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Prove that a homogeneous first-order differential equation of the form $y' = f(x, y)$ is separable when written in polar coordinates.

I can solve this without polar coordinates straightforwardly, but the Apostol textbook requires to show this in polar coordinates. I tried:

$$y' = f(x, y)\quad \Rightarrow \quad (r\sin\theta)' = f(r\cos\theta, r\sin\theta)$$

which leads to

$$\frac{dr}{d\theta}\sin\theta + r\cos\theta = f(1, \tan\theta)$$

since $f(r\cos\theta, r\sin\theta) = f(1, r\sin\theta/r\cos\theta)$. I expect that $r$ as a function of $\theta$ can be grouped somehow on one side with its derivative, but cannot figure how.

How do I proceed from here to show that this equation is separable in polar coordinates? Or it has to be done differently?

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  • $\begingroup$ Divide by $\sin(\theta)$ $\endgroup$ – EnlightenedFunky Mar 7 at 15:48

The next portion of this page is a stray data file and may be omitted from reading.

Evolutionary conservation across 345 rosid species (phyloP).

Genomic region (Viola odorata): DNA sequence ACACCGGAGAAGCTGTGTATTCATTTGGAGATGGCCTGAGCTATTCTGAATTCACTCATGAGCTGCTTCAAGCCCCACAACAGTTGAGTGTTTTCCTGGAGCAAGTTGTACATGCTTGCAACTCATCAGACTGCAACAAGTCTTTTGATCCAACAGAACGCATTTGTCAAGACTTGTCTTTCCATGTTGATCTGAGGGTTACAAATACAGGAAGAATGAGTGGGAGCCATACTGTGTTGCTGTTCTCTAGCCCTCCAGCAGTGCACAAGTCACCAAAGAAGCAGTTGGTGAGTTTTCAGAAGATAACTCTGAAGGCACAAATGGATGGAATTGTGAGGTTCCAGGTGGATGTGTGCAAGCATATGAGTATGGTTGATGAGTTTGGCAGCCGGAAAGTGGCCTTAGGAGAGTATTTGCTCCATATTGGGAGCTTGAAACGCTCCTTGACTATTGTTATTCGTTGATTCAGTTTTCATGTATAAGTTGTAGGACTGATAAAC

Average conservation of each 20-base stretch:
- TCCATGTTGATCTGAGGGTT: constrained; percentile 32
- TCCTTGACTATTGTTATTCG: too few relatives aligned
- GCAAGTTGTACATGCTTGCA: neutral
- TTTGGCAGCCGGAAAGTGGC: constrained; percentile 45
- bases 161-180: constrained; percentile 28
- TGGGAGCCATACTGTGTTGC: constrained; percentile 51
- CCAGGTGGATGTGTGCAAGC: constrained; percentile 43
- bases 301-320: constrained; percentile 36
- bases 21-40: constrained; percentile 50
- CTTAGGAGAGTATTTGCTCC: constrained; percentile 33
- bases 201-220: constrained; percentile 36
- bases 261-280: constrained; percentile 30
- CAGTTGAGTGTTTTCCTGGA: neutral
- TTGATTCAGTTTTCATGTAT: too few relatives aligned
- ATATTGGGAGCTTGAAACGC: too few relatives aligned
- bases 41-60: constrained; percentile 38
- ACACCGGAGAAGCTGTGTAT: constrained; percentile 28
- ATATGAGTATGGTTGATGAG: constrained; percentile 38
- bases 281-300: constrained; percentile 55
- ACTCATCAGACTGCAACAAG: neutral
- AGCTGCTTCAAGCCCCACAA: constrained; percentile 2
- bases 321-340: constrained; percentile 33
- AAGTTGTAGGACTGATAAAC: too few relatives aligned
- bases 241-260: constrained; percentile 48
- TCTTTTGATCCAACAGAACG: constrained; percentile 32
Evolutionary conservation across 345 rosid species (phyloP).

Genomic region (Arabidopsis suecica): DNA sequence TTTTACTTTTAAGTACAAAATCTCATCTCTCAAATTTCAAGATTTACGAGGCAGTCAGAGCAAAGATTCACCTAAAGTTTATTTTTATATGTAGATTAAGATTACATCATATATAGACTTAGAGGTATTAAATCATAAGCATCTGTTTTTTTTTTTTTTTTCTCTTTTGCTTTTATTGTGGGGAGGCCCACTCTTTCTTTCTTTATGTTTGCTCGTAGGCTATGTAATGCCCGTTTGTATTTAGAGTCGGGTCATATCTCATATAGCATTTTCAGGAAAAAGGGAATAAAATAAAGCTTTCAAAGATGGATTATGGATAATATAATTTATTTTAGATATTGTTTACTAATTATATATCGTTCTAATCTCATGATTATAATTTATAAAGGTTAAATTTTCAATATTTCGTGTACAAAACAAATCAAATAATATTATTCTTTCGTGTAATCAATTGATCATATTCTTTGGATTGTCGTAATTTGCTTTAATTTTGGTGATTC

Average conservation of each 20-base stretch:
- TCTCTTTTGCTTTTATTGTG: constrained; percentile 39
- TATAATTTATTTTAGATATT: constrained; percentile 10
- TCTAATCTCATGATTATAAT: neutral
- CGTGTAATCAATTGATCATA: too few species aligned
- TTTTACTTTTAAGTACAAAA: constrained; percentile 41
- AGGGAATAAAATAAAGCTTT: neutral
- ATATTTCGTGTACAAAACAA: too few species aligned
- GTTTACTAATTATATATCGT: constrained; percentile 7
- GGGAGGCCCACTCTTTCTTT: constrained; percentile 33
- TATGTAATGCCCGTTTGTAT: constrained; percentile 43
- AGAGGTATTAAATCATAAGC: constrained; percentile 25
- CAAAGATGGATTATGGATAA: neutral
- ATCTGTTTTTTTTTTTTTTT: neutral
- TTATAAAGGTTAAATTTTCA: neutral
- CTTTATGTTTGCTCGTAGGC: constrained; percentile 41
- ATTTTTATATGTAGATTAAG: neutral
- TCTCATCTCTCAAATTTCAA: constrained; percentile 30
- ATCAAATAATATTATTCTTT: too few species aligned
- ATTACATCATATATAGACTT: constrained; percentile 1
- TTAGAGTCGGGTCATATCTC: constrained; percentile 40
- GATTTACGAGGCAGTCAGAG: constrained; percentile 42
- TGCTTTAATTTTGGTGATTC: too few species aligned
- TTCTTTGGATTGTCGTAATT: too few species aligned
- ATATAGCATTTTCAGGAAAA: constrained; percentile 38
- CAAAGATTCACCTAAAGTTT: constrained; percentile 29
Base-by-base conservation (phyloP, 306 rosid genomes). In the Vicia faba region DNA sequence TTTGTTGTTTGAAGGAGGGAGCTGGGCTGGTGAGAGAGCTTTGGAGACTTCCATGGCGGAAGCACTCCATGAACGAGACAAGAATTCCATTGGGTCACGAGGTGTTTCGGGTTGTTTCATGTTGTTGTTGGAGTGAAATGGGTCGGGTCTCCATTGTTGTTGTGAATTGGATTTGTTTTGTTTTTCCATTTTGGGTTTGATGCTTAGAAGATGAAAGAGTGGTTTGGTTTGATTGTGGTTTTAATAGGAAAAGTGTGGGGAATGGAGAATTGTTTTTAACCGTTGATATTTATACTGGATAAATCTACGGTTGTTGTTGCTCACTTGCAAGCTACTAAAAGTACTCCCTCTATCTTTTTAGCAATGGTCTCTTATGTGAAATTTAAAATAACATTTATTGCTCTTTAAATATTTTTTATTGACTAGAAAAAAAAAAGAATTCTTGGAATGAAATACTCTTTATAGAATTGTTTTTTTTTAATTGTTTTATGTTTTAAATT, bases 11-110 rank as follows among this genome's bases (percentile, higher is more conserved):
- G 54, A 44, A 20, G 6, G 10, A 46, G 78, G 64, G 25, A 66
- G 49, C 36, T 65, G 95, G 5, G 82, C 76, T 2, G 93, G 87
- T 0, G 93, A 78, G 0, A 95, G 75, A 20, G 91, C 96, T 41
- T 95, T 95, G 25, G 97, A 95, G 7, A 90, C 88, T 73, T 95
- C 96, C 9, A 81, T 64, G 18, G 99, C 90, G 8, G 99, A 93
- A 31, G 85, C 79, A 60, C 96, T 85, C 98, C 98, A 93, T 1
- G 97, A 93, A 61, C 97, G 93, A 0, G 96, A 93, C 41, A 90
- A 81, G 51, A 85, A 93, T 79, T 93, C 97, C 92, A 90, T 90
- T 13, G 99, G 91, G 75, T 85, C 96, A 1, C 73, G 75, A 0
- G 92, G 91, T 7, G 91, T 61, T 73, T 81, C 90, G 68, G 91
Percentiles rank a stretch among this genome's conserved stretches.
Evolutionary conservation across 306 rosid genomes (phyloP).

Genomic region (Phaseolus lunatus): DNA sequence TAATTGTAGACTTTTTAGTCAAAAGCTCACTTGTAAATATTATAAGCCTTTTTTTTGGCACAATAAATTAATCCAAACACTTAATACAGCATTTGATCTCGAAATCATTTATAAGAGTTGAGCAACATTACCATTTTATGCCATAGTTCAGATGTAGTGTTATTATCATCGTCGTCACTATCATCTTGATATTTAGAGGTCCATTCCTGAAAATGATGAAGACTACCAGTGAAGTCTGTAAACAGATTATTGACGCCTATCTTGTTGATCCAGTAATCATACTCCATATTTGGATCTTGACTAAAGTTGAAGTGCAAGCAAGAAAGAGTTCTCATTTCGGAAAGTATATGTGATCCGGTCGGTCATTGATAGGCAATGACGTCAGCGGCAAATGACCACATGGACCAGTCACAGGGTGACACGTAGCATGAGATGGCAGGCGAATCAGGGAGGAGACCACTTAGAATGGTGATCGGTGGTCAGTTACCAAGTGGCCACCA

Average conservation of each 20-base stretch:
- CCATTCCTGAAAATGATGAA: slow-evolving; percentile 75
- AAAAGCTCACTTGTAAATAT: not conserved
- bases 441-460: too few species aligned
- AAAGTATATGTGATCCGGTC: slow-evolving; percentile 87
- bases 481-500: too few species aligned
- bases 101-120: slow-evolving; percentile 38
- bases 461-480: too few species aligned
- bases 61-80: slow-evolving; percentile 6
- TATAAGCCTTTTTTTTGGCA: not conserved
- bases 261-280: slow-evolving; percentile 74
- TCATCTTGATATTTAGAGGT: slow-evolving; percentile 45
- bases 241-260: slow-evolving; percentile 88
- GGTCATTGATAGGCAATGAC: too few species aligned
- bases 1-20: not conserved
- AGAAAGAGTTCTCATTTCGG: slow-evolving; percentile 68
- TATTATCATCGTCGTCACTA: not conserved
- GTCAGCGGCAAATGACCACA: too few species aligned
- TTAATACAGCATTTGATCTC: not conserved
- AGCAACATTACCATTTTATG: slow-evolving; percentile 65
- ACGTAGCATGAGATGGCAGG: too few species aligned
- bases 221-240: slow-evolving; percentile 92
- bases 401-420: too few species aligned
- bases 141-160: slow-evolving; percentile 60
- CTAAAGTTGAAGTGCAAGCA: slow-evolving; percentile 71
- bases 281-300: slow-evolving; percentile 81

• $\begingroup$ Then you'll have $r' +P(\theta)r = f(1,tan(\theta))/\sin(\theta)$ Then use Integrating factor $\endgroup$ – EnlightenedFunky Mar 7 at 15:50
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You wrote $$y'=(r\sin\theta)' = \frac{dr}{d\theta}\sin\theta + r\cos\theta $$ This is false because the mistake is that the meaning of prime is not the same in $y'$ and in $(r\sin\theta)'$ $$\frac{dy}{dx}\neq\frac{d}{d\theta}(r\sin\theta)$$ One have to compute $\frac{d}{dx}(r\sin\theta)$ . $$\begin{cases} dx=\cos\theta dr-r\sin\theta d\theta\\ dy=\sin\theta dr+r\cos\theta d\theta \end{cases}$$ $$\frac{dy}{dx}=\frac{\sin\theta dr+r\cos\theta d\theta}{\cos\theta dr-r\sin\theta d\theta}$$ $$\frac{dy}{dx}=\frac{\frac{1}{r} \frac{dr}{d\theta}\tan\theta+1}{\frac{1}{r} \frac{dr}{d\theta}-\tan\theta}$$ I suppose that you can continue up to the separable equation.

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  • $\begingroup$ Thank you! I solved it easily after I corrected this mistake! :) $\endgroup$ – John Mar 7 at 17:19

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